It was a humid afternoon, and as the first run of the event, the 4pm start time meant we ran the entire race in the warm afternoon sun.  I normally run 5km without a water break, but then I also run at night.  Today I stopped at all 4 water stations for a quick sip of water and to throw the rest down over my neck and back to make the most of the fresh breeze that kept us cool on the loop back.

It was also wonderful to have a strong support group there.  Hubby was running in the 10km event, and my wonderfully supportive Zumba buddy Wendy was there to cheer on her hubby and his friend.  Another Zumba friend, Siobhan and her partner Dave were also there, as well as my running inspiration, Steve.  It was a great feeling to hear them cheer me over the line.

But the biggest high I got all day was watching so many people achieve their goals.  There is nothing like standing at the finish line and watching the faces of people who are doing something they love. There is such a feeling of achievement as they cross that line.  Triumph is in every face.  There are PBs being achieved, personal goals met and even those who may be disappointed initially will do some reaccessing and realise that they have still done something to be proud of.  To even attempt is still a step better than to not even begin.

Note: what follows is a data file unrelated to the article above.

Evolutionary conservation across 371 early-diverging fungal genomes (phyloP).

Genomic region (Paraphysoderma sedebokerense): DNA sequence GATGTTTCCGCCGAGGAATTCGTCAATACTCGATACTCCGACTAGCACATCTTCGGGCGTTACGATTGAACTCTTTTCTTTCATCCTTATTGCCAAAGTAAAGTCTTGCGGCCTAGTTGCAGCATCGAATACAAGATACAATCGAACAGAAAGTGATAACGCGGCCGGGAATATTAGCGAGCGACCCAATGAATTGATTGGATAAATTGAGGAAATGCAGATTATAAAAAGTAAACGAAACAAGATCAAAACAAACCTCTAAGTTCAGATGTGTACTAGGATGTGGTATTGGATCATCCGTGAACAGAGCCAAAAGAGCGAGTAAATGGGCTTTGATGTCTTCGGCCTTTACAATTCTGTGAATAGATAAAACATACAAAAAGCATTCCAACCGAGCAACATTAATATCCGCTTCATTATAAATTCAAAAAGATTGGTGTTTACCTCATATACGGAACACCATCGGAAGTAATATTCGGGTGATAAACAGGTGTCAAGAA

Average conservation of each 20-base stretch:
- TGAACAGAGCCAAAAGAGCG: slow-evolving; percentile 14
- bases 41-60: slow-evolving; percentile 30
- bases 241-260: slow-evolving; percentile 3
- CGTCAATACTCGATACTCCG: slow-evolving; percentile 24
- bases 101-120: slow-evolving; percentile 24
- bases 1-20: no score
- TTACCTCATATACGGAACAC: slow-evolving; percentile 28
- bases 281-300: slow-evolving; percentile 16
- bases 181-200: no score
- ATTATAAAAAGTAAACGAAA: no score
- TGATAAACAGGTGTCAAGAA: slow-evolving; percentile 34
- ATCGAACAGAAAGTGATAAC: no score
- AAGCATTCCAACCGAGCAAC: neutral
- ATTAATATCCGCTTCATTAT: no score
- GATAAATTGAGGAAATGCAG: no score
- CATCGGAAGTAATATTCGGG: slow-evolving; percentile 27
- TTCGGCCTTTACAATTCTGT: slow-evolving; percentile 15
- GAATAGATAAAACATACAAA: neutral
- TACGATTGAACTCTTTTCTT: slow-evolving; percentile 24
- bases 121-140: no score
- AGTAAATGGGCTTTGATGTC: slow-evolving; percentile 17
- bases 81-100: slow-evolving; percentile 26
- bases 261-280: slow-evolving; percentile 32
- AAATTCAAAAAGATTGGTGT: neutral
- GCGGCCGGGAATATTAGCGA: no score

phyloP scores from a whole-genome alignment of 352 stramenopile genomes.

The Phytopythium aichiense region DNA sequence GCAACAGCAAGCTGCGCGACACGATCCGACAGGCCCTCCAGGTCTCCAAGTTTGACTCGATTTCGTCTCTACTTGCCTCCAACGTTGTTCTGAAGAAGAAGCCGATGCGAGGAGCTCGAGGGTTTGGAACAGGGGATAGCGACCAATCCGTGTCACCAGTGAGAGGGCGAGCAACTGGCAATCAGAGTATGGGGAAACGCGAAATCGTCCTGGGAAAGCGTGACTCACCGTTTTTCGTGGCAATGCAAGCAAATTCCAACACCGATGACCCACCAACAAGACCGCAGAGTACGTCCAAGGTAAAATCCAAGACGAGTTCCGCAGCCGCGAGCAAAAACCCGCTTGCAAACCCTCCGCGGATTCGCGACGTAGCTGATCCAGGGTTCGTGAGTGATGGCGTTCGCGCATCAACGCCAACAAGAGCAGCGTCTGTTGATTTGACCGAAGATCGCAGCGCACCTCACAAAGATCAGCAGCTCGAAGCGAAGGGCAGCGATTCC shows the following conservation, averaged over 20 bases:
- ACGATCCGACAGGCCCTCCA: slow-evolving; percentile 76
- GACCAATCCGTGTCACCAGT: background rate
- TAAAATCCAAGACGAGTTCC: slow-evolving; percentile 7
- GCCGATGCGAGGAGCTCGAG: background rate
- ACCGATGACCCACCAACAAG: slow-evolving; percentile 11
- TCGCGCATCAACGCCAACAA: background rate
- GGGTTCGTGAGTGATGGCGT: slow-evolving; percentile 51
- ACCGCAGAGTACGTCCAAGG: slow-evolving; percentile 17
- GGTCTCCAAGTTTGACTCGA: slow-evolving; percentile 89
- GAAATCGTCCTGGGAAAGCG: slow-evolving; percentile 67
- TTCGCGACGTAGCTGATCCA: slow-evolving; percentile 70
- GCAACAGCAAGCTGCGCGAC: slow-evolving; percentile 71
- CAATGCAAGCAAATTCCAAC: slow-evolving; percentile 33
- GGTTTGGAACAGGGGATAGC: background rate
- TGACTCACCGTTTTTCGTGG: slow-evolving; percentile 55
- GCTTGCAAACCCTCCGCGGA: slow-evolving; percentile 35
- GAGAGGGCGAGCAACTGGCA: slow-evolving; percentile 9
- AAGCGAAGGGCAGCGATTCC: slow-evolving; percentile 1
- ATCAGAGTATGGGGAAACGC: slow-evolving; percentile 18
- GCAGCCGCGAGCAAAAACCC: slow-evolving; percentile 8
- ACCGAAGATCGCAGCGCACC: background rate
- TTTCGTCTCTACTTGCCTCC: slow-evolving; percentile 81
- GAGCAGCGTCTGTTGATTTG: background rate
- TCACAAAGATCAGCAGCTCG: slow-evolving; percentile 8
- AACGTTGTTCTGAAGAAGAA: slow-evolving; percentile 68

I don't know the next step for me.  A few more fives to see if I can push my time down is certainly a plan.  But the ten is beckoning, so time to train for some longer runs to get the legs into shape.  And stretching, lots and lots of stretching to give those tired muscles every chance of success.